The southern Thai town of Trang isn’t a place that makes headlines. It’s the administrative centre of a far-flung province and life here moves as slowly as latex drips from the trees in the local rubber plantations. Tourists tend to pass through on their way to off-shore islands; such as, Ko Muk with its sea caves or the Ko Phetra National Park.
After all, at first glance it seems there’s little reason to stay in Trang Town. It can’t boast ancient temples, the beaches are some way off and the town centre is modern, practical and bustle-free.
But it’s worth taking a second look, especially if you’re one of the growing groups of people who delight in seeking out Thailand’s unique and tasty dishes. For foodies, Trang is a five-star destination where the Chinese, Muslim and Thai traditions have clashed and then come to a culinary compromise. So there are a thousand tastes to enjoy. Here are a few of them.
Starting with the pork
Get up early in Trang – for breakfast is the best meal of the day. The locals are not content with a bowl of rice porridge. Breakfast is a hearty affair and best enjoyed at one of the bustling local pork and dim sum shops (at last count there were over 70 of these in town).
You’d think pork restaurants would be an anomaly in Thailand’s Muslim South. But restaurants like the famous “Trang Mu Yang” are packed every morning. The shops are easily found, just look for the pigs’ heads for sale outside the nearest food place then go in and squeeze onto a table.
The dining protocol changes little from place to place. Once seated, you’re presented with a tray of dim sum to choose from. The tasty steamed parcels contain anything from ground pork to quail eggs or tofu; all washed down with Chinese tea. But the pork, or Mu Yang, is the star of the breakfast table. After being marinated for several hours with a range of Chinese herbs, spices and honey, pigs are cooked whole during the night. The result is a sweet and crispy meat with the rich belly fat being most popular with diners. The pork is so famous that it’s celebrated in an annual pork festival every September where the town’s chefs share the secrets of their marinades.
Don’t miss the Khanom Chin
Khanom Chin, fermented rice noodles served with fish curry sauce, is popular all over Thailand, but in Trang this dish comes into its own thanks to the abundance of local seafood and amazing coconuts. The dish is another breakfast staple and at restaurants like Khun Poom by the city park, you can help yourself to as much curry as you can handle, as well as large plates of crispy local vegetables and pickles.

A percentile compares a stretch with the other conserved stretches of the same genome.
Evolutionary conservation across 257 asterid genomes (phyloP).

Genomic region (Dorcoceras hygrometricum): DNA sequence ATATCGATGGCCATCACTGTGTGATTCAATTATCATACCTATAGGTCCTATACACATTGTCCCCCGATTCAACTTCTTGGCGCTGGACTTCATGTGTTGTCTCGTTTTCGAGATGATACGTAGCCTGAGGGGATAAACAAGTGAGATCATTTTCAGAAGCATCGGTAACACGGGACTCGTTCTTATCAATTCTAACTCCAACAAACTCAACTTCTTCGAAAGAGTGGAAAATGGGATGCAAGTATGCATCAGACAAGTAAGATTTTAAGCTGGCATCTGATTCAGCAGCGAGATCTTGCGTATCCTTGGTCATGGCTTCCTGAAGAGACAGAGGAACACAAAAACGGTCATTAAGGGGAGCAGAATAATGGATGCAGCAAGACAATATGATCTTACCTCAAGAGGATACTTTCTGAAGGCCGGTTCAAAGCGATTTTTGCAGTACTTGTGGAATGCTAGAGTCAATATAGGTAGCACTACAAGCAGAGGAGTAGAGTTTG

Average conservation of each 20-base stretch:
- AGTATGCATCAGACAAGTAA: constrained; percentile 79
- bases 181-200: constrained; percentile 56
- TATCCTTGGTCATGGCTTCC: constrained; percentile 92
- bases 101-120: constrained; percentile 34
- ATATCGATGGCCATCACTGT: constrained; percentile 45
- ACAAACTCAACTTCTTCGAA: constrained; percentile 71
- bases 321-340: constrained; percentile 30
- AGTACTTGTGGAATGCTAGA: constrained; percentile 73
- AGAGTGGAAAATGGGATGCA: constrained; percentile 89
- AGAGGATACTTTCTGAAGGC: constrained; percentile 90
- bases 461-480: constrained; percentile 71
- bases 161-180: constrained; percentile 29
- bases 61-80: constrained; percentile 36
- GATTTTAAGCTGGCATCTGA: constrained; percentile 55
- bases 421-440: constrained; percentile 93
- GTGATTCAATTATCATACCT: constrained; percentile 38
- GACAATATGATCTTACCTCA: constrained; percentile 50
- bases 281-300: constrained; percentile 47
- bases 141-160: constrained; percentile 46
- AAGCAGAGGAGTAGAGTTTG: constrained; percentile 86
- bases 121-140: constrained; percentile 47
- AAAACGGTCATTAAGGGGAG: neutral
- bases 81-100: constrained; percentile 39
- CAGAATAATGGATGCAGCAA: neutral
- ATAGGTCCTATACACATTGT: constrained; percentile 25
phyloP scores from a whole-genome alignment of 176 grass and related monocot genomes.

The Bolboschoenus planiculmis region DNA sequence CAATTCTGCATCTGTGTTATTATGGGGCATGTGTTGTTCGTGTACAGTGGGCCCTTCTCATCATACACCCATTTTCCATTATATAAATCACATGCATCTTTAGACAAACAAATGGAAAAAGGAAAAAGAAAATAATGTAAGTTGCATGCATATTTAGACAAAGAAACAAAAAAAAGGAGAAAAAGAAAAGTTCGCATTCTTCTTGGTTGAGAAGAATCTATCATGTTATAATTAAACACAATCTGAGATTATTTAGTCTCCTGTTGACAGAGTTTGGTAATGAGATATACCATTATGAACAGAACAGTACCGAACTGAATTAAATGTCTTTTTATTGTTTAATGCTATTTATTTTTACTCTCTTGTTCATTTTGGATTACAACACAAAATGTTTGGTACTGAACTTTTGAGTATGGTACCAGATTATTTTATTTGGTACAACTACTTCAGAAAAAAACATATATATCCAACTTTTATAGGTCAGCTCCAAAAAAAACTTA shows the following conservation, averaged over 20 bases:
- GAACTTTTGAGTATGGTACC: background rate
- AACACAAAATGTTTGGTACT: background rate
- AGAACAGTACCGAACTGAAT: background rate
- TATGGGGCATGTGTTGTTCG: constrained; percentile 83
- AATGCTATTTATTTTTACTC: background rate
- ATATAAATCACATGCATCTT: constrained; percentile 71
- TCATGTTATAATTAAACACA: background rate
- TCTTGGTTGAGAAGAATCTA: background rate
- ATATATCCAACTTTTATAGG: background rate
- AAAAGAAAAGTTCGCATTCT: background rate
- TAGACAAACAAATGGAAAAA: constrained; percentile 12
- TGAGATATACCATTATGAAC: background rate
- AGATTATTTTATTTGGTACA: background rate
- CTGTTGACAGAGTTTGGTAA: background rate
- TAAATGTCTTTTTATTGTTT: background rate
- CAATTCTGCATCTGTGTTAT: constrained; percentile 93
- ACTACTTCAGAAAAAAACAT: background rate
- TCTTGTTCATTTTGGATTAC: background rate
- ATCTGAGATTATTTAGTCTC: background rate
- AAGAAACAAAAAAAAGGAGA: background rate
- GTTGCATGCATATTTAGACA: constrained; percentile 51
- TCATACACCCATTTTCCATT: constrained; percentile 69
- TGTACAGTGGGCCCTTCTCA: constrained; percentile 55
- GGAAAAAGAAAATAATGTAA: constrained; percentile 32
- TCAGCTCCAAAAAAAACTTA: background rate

The night market by the city hall is another good place to try Khanom Chin as well as other rich Muslim-style curries; such as, Massaman or Kaeng Kari Pla.
Snack on Trang’s Pink Noodles
Kuai Tieo is as easy to find in Trang as it is in the rest of Thailand, and there are many vendors in the city selling noodles made to their own family recipes. The vibrantly pink Yen Ta Fo is popular in the town, and as well as the fermented soybean paste that gives the dish its vivid colour; bowls are full of the local seafood; such as, tasty squid and crab. A good place to try one these famous noodle dishes is the family-run Khiang Chuan Chim Restaurant on Visetkul Road where you can enjoy your lunch and be kept up to date on the European football leagues by the sports-mad owner.
One thing that shouldn’t be missed in Trang is the famous Kopi coffee. Black, strong and sweetened with sugar, this coffee helps you start the day with a kick. It is often served with sweet deep-fried bread called Cha Kui or local donuts called Pa Tong Ko. Kopi is served all over Trang but remember to order it by name, rather than asking for generic coffee to be sure you get the real deal.
If you are sweet-toothed, end your day with a slice of Trang’s famous cake. This soft sponge delicacy comes in a range of colours and tastes – orange and coffee being the best sellers. The cakes are baked with a hole in the middle like a European Bundt cake and are made without baking soda or preservatives. Trang’s baking tradition stretches back a century when a Chinese immigrant called Kook Ming started making cakes in a home-made oven. He gradually refined the recipe to suit local tastes and the cakes have been selling like… well like hot cakes ever since. There’s even a cake festival in the town held every August.